Now that one of the most vocal critics of the Waki Report, Hon. William Ruto, has backtracked and acceded to its implementation, the question is: What quo is he getting for his quid?
I'm certain that his change of tune has not been occasioned by a miraculous spiritual revelation but by a rather mundane political epiphany. The intentions of the report's authors are unlikely to survive a ride through our National Assembly and courts.
Sure we will end up with some cosmetic moves towards justice but nothing substantive. And while a few of their pawns may be allowed to rot in jail as a sacrifice to appease our wrath, none of the organisers and financiers of the post-election violence is ever likely to pay for the crimes. Ruto himself recently told us that it was "dishonest" for us to demand that they do.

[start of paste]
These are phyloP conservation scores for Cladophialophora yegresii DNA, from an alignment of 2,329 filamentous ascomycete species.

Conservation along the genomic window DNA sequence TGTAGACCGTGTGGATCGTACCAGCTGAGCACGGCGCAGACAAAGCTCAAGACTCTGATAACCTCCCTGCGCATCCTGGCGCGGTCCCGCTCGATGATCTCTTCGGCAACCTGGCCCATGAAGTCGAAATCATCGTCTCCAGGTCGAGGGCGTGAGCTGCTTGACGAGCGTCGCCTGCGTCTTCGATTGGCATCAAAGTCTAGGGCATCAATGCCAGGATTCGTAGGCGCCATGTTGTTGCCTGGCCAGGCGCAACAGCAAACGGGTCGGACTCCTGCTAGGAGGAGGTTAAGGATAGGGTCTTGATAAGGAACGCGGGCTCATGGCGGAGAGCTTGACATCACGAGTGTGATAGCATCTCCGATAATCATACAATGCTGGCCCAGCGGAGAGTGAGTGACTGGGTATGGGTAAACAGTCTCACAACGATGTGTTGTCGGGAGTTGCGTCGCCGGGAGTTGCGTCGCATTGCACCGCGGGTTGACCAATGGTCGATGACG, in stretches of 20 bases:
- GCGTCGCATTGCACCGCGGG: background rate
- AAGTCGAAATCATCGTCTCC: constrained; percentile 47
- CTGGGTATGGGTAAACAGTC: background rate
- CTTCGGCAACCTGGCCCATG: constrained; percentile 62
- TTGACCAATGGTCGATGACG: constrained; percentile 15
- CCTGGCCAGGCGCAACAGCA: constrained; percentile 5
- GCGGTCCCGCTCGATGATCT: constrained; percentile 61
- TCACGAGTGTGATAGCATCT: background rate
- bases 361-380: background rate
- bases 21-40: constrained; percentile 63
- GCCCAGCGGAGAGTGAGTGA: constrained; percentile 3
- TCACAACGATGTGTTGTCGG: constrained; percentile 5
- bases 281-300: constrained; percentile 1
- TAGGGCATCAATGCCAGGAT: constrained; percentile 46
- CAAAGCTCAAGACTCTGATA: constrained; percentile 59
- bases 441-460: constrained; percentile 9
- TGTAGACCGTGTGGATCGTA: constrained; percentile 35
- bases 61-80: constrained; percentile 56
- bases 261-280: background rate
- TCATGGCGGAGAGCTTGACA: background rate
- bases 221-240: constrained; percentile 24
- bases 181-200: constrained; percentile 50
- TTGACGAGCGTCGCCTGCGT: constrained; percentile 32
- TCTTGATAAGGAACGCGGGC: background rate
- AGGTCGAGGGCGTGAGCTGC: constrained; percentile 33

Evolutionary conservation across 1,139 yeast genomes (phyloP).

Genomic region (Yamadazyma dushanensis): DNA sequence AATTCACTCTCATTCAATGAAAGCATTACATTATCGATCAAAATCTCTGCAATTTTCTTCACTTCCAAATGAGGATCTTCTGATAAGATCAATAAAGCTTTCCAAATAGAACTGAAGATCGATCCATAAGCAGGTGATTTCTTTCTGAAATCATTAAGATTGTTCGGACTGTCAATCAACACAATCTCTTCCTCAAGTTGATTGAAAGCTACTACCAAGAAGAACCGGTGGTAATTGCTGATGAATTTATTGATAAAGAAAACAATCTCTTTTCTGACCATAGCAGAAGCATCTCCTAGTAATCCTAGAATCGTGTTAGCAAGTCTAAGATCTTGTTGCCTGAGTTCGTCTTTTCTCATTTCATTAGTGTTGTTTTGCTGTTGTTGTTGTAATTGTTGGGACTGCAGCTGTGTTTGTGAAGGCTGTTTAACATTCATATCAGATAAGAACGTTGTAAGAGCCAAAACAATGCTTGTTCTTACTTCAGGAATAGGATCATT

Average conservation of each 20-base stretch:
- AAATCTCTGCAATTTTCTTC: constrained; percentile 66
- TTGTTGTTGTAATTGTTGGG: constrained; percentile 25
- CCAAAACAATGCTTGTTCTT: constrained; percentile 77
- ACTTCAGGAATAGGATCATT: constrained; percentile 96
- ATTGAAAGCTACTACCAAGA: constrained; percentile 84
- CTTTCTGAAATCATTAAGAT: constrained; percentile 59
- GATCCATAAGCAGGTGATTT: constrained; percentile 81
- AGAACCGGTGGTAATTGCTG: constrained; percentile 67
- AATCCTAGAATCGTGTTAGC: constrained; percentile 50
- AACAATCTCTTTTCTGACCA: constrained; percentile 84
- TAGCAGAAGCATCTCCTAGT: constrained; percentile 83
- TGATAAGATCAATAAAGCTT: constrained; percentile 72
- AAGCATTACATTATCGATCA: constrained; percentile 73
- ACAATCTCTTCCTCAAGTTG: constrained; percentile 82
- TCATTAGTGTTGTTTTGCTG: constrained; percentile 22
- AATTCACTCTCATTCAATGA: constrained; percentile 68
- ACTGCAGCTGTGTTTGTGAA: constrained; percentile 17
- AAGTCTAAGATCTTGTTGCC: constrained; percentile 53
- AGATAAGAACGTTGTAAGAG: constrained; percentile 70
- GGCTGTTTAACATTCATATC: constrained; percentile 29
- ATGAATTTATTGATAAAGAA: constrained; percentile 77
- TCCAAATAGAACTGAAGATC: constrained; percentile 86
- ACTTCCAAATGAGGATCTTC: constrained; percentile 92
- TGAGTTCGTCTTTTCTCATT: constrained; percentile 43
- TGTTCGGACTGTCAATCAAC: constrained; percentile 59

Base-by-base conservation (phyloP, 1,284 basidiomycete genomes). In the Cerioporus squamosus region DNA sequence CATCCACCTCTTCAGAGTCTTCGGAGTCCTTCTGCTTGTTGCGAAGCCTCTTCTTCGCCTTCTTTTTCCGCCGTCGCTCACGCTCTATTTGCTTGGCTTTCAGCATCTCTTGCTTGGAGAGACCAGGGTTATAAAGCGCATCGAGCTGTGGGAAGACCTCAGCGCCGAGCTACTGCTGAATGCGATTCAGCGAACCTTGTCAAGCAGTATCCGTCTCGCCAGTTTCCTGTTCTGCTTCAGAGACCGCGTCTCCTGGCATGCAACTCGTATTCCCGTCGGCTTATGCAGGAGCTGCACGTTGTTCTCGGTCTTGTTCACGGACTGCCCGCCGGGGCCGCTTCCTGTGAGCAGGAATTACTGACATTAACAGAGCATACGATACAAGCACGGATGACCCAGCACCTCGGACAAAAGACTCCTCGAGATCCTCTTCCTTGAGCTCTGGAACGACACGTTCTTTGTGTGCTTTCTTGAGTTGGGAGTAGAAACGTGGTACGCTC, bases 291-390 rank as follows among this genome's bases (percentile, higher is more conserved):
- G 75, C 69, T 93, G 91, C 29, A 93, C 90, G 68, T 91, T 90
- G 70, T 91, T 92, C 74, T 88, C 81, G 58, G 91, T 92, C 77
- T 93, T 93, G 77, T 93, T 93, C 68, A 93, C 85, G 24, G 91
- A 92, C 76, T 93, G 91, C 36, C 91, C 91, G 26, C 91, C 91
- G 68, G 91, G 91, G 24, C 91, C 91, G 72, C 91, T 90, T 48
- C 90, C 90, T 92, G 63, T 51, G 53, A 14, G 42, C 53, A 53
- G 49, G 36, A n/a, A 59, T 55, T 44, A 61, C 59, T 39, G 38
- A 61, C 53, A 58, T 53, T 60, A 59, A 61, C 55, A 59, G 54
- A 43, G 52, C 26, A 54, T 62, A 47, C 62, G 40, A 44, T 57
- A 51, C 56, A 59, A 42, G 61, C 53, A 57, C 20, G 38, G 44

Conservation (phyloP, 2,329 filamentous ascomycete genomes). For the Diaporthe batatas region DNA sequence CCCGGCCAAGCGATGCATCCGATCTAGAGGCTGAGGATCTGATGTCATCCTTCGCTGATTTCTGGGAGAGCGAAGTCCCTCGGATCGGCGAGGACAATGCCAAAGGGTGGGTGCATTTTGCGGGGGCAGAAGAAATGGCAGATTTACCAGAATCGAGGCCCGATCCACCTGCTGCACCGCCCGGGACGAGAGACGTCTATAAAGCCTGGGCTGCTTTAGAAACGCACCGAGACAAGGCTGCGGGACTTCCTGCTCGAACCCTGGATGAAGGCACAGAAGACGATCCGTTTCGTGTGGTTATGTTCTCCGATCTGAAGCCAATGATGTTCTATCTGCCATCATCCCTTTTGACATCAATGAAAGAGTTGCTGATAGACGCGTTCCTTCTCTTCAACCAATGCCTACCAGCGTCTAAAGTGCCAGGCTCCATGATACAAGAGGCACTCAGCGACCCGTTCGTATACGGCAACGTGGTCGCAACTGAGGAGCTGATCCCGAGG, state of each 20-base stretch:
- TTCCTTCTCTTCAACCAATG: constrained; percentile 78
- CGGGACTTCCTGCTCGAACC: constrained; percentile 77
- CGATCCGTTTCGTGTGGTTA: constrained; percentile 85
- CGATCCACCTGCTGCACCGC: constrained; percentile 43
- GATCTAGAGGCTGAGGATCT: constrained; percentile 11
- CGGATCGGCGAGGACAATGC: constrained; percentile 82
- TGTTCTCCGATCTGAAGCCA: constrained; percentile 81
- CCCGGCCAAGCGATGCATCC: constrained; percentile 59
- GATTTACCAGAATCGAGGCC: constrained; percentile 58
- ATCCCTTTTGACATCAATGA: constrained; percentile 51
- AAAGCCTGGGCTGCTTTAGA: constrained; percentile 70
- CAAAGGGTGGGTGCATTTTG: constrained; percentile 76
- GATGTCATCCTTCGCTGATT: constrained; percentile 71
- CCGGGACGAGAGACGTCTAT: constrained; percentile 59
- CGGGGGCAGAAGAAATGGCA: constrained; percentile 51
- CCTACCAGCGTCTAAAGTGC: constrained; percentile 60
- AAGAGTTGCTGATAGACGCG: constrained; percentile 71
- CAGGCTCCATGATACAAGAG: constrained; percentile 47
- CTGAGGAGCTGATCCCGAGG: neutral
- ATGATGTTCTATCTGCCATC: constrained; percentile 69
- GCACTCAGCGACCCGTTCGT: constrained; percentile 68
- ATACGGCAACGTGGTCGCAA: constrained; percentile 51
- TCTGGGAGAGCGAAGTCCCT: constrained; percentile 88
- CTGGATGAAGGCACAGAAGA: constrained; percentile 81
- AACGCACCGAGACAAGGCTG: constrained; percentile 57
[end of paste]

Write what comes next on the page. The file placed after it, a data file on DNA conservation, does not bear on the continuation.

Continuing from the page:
I predict that a day of national forgiveness is coming (properly attired in the now regulation public holiday), preceded by a Truth and Justice Commission which will provide neither truth nor justice. A local tribunal set up to investigate the post-election crimes will expend massive resources and effort overlooking evidence and missing clues. A feeble attempt at prosecution will be made and quietly abandoned years later following innumerable Constitutional petitions. Already lawyers are pointing out that "a court ruling that expunged the name of former Central Bank of Kenya governor Eric Kotut from the recommendations of the Goldenberg Commission report has sounded a death knell to recommendations of all commissions formed since independence", including the Waki Commission.
All this will be covered in great mind-numbing detail by our local media though a few years later it will be difficult to find a Kenyan who remembers exactly what all the fuss was about.